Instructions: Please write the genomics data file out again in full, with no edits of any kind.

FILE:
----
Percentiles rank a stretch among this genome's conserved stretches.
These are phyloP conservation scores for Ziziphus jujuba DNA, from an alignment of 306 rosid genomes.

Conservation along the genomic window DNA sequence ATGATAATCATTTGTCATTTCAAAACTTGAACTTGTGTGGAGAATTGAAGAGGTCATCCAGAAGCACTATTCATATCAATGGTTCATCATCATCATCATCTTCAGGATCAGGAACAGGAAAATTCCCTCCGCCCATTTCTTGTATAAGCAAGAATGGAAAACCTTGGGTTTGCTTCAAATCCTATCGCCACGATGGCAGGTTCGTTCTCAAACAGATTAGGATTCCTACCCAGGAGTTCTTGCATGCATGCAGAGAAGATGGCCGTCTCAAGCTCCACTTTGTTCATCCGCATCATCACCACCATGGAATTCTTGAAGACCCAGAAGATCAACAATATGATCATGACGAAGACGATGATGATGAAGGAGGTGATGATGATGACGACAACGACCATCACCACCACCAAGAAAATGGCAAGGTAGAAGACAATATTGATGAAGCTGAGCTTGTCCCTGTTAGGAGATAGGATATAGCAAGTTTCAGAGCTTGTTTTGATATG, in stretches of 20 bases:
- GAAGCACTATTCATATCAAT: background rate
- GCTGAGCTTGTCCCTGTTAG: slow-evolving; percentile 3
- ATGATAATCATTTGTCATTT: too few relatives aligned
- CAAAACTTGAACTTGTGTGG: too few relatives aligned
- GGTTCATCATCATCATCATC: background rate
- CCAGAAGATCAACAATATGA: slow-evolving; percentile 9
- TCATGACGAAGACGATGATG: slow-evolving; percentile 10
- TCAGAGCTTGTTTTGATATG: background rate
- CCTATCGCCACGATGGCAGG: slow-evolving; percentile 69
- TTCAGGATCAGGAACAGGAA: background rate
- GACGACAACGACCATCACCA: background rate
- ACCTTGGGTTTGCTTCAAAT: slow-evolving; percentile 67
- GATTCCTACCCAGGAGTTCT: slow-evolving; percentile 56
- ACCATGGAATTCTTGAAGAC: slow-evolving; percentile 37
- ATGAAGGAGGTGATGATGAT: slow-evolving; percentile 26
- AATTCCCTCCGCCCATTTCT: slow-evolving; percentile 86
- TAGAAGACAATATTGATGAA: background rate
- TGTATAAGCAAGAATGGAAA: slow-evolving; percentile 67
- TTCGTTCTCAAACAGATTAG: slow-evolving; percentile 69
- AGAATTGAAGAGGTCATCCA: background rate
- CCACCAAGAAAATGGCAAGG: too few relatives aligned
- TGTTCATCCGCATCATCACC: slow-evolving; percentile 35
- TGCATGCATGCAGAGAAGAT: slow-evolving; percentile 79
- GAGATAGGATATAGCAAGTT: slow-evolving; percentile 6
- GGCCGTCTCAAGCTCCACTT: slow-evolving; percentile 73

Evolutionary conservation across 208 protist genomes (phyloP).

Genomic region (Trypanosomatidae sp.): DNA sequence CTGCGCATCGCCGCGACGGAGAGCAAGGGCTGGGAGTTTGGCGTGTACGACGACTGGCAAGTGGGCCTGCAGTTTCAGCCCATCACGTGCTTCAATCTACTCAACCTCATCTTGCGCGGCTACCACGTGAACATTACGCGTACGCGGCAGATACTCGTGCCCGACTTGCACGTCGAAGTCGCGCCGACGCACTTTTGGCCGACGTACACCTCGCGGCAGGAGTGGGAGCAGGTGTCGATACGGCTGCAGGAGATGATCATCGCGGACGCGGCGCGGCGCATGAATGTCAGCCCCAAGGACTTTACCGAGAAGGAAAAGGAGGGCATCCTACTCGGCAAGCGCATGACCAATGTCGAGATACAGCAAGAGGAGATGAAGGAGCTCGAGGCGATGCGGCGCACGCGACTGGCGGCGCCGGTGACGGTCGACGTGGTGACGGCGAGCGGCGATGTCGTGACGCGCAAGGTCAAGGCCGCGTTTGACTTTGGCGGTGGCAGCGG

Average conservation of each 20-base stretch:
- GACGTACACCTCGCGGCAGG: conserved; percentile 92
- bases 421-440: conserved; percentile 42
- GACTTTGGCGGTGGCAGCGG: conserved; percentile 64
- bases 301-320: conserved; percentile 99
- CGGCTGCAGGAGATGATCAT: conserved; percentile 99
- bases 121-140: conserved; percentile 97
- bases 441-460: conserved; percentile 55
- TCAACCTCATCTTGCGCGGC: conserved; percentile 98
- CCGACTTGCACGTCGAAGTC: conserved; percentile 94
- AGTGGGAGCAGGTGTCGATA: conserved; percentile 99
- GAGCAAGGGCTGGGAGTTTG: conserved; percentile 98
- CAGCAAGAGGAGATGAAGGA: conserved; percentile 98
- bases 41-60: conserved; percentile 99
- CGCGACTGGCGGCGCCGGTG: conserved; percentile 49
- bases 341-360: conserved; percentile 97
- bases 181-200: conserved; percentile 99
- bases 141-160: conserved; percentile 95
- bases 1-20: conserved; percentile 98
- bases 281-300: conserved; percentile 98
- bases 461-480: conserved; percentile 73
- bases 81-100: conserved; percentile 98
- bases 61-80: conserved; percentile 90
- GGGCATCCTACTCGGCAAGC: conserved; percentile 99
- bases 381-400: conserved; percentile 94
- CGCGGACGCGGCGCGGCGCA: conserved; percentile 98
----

Percentiles rank a stretch among this genome's conserved stretches.
These are phyloP conservation scores for Ziziphus jujuba DNA, from an alignment of 306 rosid genomes.

Conservation along the genomic window DNA sequence ATGATAATCATTTGTCATTTCAAAACTTGAACTTGTGTGGAGAATTGAAGAGGTCATCCAGAAGCACTATTCATATCAATGGTTCATCATCATCATCATCTTCAGGATCAGGAACAGGAAAATTCCCTCCGCCCATTTCTTGTATAAGCAAGAATGGAAAACCTTGGGTTTGCTTCAAATCCTATCGCCACGATGGCAGGTTCGTTCTCAAACAGATTAGGATTCCTACCCAGGAGTTCTTGCATGCATGCAGAGAAGATGGCCGTCTCAAGCTCCACTTTGTTCATCCGCATCATCACCACCATGGAATTCTTGAAGACCCAGAAGATCAACAATATGATCATGACGAAGACGATGATGATGAAGGAGGTGATGATGATGACGACAACGACCATCACCACCACCAAGAAAATGGCAAGGTAGAAGACAATATTGATGAAGCTGAGCTTGTCCCTGTTAGGAGATAGGATATAGCAAGTTTCAGAGCTTGTTTTGATATG, in stretches of 20 bases:
- GAAGCACTATTCATATCAAT: background rate
- GCTGAGCTTGTCCCTGTTAG: slow-evolving; percentile 3
- ATGATAATCATTTGTCATTT: too few relatives aligned
- CAAAACTTGAACTTGTGTGG: too few relatives aligned
- GGTTCATCATCATCATCATC: background rate
- CCAGAAGATCAACAATATGA: slow-evolving; percentile 9
- TCATGACGAAGACGATGATG: slow-evolving; percentile 10
- TCAGAGCTTGTTTTGATATG: background rate
- CCTATCGCCACGATGGCAGG: slow-evolving; percentile 69
- TTCAGGATCAGGAACAGGAA: background rate
- GACGACAACGACCATCACCA: background rate
- ACCTTGGGTTTGCTTCAAAT: slow-evolving; percentile 67
- GATTCCTACCCAGGAGTTCT: slow-evolving; percentile 56
- ACCATGGAATTCTTGAAGAC: slow-evolving; percentile 37
- ATGAAGGAGGTGATGATGAT: slow-evolving; percentile 26
- AATTCCCTCCGCCCATTTCT: slow-evolving; percentile 86
- TAGAAGACAATATTGATGAA: background rate
- TGTATAAGCAAGAATGGAAA: slow-evolving; percentile 67
- TTCGTTCTCAAACAGATTAG: slow-evolving; percentile 69
- AGAATTGAAGAGGTCATCCA: background rate
- CCACCAAGAAAATGGCAAGG: too few relatives aligned
- TGTTCATCCGCATCATCACC: slow-evolving; percentile 35
- TGCATGCATGCAGAGAAGAT: slow-evolving; percentile 79
- GAGATAGGATATAGCAAGTT: slow-evolving; percentile 6
- GGCCGTCTCAAGCTCCACTT: slow-evolving; percentile 73

Evolutionary conservation across 208 protist genomes (phyloP).

Genomic region (Trypanosomatidae sp.): DNA sequence CTGCGCATCGCCGCGACGGAGAGCAAGGGCTGGGAGTTTGGCGTGTACGACGACTGGCAAGTGGGCCTGCAGTTTCAGCCCATCACGTGCTTCAATCTACTCAACCTCATCTTGCGCGGCTACCACGTGAACATTACGCGTACGCGGCAGATACTCGTGCCCGACTTGCACGTCGAAGTCGCGCCGACGCACTTTTGGCCGACGTACACCTCGCGGCAGGAGTGGGAGCAGGTGTCGATACGGCTGCAGGAGATGATCATCGCGGACGCGGCGCGGCGCATGAATGTCAGCCCCAAGGACTTTACCGAGAAGGAAAAGGAGGGCATCCTACTCGGCAAGCGCATGACCAATGTCGAGATACAGCAAGAGGAGATGAAGGAGCTCGAGGCGATGCGGCGCACGCGACTGGCGGCGCCGGTGACGGTCGACGTGGTGACGGCGAGCGGCGATGTCGTGACGCGCAAGGTCAAGGCCGCGTTTGACTTTGGCGGTGGCAGCGG

Average conservation of each 20-base stretch:
- GACGTACACCTCGCGGCAGG: conserved; percentile 92
- bases 421-440: conserved; percentile 42
- GACTTTGGCGGTGGCAGCGG: conserved; percentile 64
- bases 301-320: conserved; percentile 99
- CGGCTGCAGGAGATGATCAT: conserved; percentile 99
- bases 121-140: conserved; percentile 97
- bases 441-460: conserved; percentile 55
- TCAACCTCATCTTGCGCGGC: conserved; percentile 98
- CCGACTTGCACGTCGAAGTC: conserved; percentile 94
- AGTGGGAGCAGGTGTCGATA: conserved; percentile 99
- GAGCAAGGGCTGGGAGTTTG: conserved; percentile 98
- CAGCAAGAGGAGATGAAGGA: conserved; percentile 98
- bases 41-60: conserved; percentile 99
- CGCGACTGGCGGCGCCGGTG: conserved; percentile 49
- bases 341-360: conserved; percentile 97
- bases 181-200: conserved; percentile 99
- bases 141-160: conserved; percentile 95
- bases 1-20: conserved; percentile 98
- bases 281-300: conserved; percentile 98
- bases 461-480: conserved; percentile 73
- bases 81-100: conserved; percentile 98
- bases 61-80: conserved; percentile 90
- GGGCATCCTACTCGGCAAGC: conserved; percentile 99
- bases 381-400: conserved; percentile 94
- CGCGGACGCGGCGCGGCGCA: conserved; percentile 98